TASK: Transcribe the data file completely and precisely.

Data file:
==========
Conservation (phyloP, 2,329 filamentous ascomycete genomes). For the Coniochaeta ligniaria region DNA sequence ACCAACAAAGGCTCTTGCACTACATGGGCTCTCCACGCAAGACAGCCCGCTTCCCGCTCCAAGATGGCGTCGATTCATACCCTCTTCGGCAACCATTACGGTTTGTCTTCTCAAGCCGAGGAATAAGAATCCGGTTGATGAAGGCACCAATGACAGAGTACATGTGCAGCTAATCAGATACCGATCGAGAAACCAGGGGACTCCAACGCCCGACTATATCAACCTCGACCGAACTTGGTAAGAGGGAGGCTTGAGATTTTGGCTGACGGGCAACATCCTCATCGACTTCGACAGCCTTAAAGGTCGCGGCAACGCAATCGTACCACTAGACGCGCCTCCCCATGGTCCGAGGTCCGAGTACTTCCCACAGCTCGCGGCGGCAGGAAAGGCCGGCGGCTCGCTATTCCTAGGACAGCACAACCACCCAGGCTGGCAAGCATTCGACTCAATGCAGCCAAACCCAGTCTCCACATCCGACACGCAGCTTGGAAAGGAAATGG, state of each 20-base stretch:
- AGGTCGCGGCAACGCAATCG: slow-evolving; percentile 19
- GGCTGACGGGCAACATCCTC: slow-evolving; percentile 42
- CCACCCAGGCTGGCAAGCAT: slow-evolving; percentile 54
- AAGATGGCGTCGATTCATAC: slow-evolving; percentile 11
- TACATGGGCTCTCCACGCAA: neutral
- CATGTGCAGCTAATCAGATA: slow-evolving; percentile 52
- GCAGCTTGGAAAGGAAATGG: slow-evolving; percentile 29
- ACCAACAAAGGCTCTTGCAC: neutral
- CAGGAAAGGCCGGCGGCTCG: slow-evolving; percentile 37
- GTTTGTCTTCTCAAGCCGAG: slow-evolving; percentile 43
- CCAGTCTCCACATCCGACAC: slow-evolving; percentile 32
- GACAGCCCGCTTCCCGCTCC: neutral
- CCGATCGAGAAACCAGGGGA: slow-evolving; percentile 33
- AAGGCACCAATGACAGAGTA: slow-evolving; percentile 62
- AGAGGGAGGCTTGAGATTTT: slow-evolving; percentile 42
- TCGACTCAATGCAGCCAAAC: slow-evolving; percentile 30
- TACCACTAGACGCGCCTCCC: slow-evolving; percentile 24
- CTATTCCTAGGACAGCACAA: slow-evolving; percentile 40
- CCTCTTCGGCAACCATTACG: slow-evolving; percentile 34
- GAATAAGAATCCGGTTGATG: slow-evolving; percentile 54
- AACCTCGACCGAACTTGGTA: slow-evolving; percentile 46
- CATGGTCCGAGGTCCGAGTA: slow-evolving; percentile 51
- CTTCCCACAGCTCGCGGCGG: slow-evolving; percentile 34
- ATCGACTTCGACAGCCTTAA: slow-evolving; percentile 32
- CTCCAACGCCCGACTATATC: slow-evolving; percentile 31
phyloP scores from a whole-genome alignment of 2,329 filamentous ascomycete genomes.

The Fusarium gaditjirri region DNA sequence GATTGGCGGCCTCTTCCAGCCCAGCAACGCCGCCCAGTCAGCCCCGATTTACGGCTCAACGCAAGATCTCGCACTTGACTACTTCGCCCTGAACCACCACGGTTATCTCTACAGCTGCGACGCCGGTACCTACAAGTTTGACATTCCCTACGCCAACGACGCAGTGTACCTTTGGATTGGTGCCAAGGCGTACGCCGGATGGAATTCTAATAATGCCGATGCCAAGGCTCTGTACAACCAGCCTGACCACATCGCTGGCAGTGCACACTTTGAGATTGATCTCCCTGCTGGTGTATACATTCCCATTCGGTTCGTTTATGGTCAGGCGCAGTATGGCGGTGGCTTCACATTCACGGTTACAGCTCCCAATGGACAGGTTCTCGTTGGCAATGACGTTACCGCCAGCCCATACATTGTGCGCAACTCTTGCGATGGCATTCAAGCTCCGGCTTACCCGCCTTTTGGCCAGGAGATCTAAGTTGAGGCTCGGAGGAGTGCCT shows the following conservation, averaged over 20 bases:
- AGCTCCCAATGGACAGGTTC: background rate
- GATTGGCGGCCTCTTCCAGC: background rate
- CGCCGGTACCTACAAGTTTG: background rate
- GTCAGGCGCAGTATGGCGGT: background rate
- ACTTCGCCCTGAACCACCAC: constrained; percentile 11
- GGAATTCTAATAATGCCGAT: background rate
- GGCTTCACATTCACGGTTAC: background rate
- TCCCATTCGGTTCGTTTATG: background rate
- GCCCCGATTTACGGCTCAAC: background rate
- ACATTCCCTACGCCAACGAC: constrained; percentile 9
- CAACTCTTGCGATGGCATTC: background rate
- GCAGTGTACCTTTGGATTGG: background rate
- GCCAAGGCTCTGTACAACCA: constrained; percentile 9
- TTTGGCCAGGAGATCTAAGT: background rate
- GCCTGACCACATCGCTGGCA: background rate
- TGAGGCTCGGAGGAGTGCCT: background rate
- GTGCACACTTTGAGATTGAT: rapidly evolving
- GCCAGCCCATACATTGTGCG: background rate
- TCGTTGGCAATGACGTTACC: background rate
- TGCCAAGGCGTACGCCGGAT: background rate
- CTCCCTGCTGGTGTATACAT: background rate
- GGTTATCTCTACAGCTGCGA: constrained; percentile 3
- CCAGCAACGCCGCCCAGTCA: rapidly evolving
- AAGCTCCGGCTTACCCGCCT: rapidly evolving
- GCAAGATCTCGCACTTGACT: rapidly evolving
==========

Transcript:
Conservation (phyloP, 2,329 filamentous ascomycete genomes). For the Coniochaeta ligniaria region DNA sequence ACCAACAAAGGCTCTTGCACTACATGGGCTCTCCACGCAAGACAGCCCGCTTCCCGCTCCAAGATGGCGTCGATTCATACCCTCTTCGGCAACCATTACGGTTTGTCTTCTCAAGCCGAGGAATAAGAATCCGGTTGATGAAGGCACCAATGACAGAGTACATGTGCAGCTAATCAGATACCGATCGAGAAACCAGGGGACTCCAACGCCCGACTATATCAACCTCGACCGAACTTGGTAAGAGGGAGGCTTGAGATTTTGGCTGACGGGCAACATCCTCATCGACTTCGACAGCCTTAAAGGTCGCGGCAACGCAATCGTACCACTAGACGCGCCTCCCCATGGTCCGAGGTCCGAGTACTTCCCACAGCTCGCGGCGGCAGGAAAGGCCGGCGGCTCGCTATTCCTAGGACAGCACAACCACCCAGGCTGGCAAGCATTCGACTCAATGCAGCCAAACCCAGTCTCCACATCCGACACGCAGCTTGGAAAGGAAATGG, state of each 20-base stretch:
- AGGTCGCGGCAACGCAATCG: slow-evolving; percentile 19
- GGCTGACGGGCAACATCCTC: slow-evolving; percentile 42
- CCACCCAGGCTGGCAAGCAT: slow-evolving; percentile 54
- AAGATGGCGTCGATTCATAC: slow-evolving; percentile 11
- TACATGGGCTCTCCACGCAA: neutral
- CATGTGCAGCTAATCAGATA: slow-evolving; percentile 52
- GCAGCTTGGAAAGGAAATGG: slow-evolving; percentile 29
- ACCAACAAAGGCTCTTGCAC: neutral
- CAGGAAAGGCCGGCGGCTCG: slow-evolving; percentile 37
- GTTTGTCTTCTCAAGCCGAG: slow-evolving; percentile 43
- CCAGTCTCCACATCCGACAC: slow-evolving; percentile 32
- GACAGCCCGCTTCCCGCTCC: neutral
- CCGATCGAGAAACCAGGGGA: slow-evolving; percentile 33
- AAGGCACCAATGACAGAGTA: slow-evolving; percentile 62
- AGAGGGAGGCTTGAGATTTT: slow-evolving; percentile 42
- TCGACTCAATGCAGCCAAAC: slow-evolving; percentile 30
- TACCACTAGACGCGCCTCCC: slow-evolving; percentile 24
- CTATTCCTAGGACAGCACAA: slow-evolving; percentile 40
- CCTCTTCGGCAACCATTACG: slow-evolving; percentile 34
- GAATAAGAATCCGGTTGATG: slow-evolving; percentile 54
- AACCTCGACCGAACTTGGTA: slow-evolving; percentile 46
- CATGGTCCGAGGTCCGAGTA: slow-evolving; percentile 51
- CTTCCCACAGCTCGCGGCGG: slow-evolving; percentile 34
- ATCGACTTCGACAGCCTTAA: slow-evolving; percentile 32
- CTCCAACGCCCGACTATATC: slow-evolving; percentile 31
phyloP scores from a whole-genome alignment of 2,329 filamentous ascomycete genomes.

The Fusarium gaditjirri region DNA sequence GATTGGCGGCCTCTTCCAGCCCAGCAACGCCGCCCAGTCAGCCCCGATTTACGGCTCAACGCAAGATCTCGCACTTGACTACTTCGCCCTGAACCACCACGGTTATCTCTACAGCTGCGACGCCGGTACCTACAAGTTTGACATTCCCTACGCCAACGACGCAGTGTACCTTTGGATTGGTGCCAAGGCGTACGCCGGATGGAATTCTAATAATGCCGATGCCAAGGCTCTGTACAACCAGCCTGACCACATCGCTGGCAGTGCACACTTTGAGATTGATCTCCCTGCTGGTGTATACATTCCCATTCGGTTCGTTTATGGTCAGGCGCAGTATGGCGGTGGCTTCACATTCACGGTTACAGCTCCCAATGGACAGGTTCTCGTTGGCAATGACGTTACCGCCAGCCCATACATTGTGCGCAACTCTTGCGATGGCATTCAAGCTCCGGCTTACCCGCCTTTTGGCCAGGAGATCTAAGTTGAGGCTCGGAGGAGTGCCT shows the following conservation, averaged over 20 bases:
- AGCTCCCAATGGACAGGTTC: background rate
- GATTGGCGGCCTCTTCCAGC: background rate
- CGCCGGTACCTACAAGTTTG: background rate
- GTCAGGCGCAGTATGGCGGT: background rate
- ACTTCGCCCTGAACCACCAC: constrained; percentile 11
- GGAATTCTAATAATGCCGAT: background rate
- GGCTTCACATTCACGGTTAC: background rate
- TCCCATTCGGTTCGTTTATG: background rate
- GCCCCGATTTACGGCTCAAC: background rate
- ACATTCCCTACGCCAACGAC: constrained; percentile 9
- CAACTCTTGCGATGGCATTC: background rate
- GCAGTGTACCTTTGGATTGG: background rate
- GCCAAGGCTCTGTACAACCA: constrained; percentile 9
- TTTGGCCAGGAGATCTAAGT: background rate
- GCCTGACCACATCGCTGGCA: background rate
- TGAGGCTCGGAGGAGTGCCT: background rate
- GTGCACACTTTGAGATTGAT: rapidly evolving
- GCCAGCCCATACATTGTGCG: background rate
- TCGTTGGCAATGACGTTACC: background rate
- TGCCAAGGCGTACGCCGGAT: background rate
- CTCCCTGCTGGTGTATACAT: background rate
- GGTTATCTCTACAGCTGCGA: constrained; percentile 3
- CCAGCAACGCCGCCCAGTCA: rapidly evolving
- AAGCTCCGGCTTACCCGCCT: rapidly evolving
- GCAAGATCTCGCACTTGACT: rapidly evolving